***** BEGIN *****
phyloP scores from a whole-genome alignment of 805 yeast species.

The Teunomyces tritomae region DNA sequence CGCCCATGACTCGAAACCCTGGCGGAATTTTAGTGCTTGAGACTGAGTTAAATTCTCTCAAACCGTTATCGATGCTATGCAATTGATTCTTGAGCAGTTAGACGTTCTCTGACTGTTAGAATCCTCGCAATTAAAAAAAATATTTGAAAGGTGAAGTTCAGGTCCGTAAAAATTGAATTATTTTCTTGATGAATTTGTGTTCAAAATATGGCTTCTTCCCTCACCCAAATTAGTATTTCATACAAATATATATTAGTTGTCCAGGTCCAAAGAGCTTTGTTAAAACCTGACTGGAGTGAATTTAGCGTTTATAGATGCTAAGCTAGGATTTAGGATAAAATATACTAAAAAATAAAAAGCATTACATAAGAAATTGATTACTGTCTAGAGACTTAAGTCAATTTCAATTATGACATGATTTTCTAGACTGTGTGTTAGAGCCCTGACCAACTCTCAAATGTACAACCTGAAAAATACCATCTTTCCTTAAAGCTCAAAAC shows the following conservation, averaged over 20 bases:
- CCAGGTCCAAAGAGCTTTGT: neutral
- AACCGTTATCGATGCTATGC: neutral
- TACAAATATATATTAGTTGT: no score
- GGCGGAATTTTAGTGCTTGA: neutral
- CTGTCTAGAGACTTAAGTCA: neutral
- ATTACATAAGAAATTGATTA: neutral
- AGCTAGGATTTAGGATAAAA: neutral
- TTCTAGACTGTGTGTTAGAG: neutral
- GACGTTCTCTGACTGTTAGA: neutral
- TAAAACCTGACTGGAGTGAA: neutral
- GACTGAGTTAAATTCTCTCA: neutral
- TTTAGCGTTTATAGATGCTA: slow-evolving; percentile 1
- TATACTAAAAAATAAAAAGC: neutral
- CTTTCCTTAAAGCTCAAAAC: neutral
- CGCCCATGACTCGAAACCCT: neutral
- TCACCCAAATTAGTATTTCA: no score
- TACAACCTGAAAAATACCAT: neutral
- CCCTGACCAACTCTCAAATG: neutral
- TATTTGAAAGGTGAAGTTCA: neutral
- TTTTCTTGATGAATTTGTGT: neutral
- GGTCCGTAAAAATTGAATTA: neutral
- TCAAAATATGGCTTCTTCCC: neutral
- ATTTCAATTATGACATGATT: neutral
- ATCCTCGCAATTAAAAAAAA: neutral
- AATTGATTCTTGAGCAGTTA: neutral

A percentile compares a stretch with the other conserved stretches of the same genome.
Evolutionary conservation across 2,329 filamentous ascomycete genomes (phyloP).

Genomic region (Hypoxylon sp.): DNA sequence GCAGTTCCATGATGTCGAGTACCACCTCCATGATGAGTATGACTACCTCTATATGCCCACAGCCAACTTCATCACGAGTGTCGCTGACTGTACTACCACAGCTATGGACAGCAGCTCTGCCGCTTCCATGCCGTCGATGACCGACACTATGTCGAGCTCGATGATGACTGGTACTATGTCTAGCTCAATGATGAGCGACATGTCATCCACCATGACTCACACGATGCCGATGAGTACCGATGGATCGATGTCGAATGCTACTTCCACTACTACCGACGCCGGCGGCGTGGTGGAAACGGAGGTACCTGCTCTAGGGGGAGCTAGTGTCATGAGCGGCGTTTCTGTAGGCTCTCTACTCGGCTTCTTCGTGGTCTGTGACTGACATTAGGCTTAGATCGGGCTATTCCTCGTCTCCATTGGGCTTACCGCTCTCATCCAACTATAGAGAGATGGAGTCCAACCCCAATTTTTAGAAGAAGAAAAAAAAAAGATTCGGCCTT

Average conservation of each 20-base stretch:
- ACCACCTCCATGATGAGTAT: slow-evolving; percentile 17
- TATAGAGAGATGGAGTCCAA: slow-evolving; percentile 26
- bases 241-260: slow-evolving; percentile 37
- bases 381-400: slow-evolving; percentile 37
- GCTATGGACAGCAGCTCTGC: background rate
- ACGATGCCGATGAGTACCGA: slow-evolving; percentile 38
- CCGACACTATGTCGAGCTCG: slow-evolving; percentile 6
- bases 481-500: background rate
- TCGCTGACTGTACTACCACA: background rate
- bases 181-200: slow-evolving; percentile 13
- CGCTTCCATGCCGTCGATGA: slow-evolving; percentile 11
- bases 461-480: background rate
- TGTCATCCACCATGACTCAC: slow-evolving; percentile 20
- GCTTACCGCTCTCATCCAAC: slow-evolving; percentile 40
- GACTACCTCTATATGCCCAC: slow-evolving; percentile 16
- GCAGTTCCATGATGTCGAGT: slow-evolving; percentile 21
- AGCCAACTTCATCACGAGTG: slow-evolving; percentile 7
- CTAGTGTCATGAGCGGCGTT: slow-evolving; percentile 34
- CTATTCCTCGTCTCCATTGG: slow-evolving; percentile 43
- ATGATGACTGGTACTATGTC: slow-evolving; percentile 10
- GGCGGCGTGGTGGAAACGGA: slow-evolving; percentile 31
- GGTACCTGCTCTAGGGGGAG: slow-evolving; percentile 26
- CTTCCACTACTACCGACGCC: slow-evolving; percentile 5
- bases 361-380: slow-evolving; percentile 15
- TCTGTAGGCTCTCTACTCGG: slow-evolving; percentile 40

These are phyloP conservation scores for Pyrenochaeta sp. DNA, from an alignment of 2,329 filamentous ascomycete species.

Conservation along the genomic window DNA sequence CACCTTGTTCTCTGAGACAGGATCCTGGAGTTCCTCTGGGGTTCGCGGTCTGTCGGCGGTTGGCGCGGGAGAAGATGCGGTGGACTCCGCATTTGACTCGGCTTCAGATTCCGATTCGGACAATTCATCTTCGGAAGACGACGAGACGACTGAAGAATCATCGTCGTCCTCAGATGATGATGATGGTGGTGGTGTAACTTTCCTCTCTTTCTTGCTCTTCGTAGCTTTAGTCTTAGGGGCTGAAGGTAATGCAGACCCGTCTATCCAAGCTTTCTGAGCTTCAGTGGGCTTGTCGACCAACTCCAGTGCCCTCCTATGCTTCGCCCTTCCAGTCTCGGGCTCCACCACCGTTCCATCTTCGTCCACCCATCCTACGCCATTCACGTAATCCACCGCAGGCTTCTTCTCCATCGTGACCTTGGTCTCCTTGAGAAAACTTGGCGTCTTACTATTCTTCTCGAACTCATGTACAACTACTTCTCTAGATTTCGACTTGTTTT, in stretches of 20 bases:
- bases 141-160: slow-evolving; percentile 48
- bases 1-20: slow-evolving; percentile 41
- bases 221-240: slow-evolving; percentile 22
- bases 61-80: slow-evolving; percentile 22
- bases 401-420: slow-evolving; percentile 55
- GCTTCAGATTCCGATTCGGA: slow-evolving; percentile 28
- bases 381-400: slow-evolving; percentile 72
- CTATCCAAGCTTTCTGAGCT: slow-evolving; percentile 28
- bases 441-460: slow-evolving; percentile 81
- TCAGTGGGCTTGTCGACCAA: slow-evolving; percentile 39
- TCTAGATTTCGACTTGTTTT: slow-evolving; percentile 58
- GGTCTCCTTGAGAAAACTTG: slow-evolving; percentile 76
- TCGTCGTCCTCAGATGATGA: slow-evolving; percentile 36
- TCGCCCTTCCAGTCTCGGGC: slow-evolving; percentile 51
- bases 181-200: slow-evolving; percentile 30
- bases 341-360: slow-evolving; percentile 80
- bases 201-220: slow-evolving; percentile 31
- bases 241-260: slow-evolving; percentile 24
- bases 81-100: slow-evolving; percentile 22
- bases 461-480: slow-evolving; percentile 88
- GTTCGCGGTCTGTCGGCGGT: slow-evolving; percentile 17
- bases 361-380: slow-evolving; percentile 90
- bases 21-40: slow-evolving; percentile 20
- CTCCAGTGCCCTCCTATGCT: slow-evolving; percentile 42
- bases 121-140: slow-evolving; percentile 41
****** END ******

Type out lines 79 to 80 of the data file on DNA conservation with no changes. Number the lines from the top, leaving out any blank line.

- GTTCGCGGTCTGTCGGCGGT: slow-evolving; percentile 17
- bases 361-380: slow-evolving; percentile 90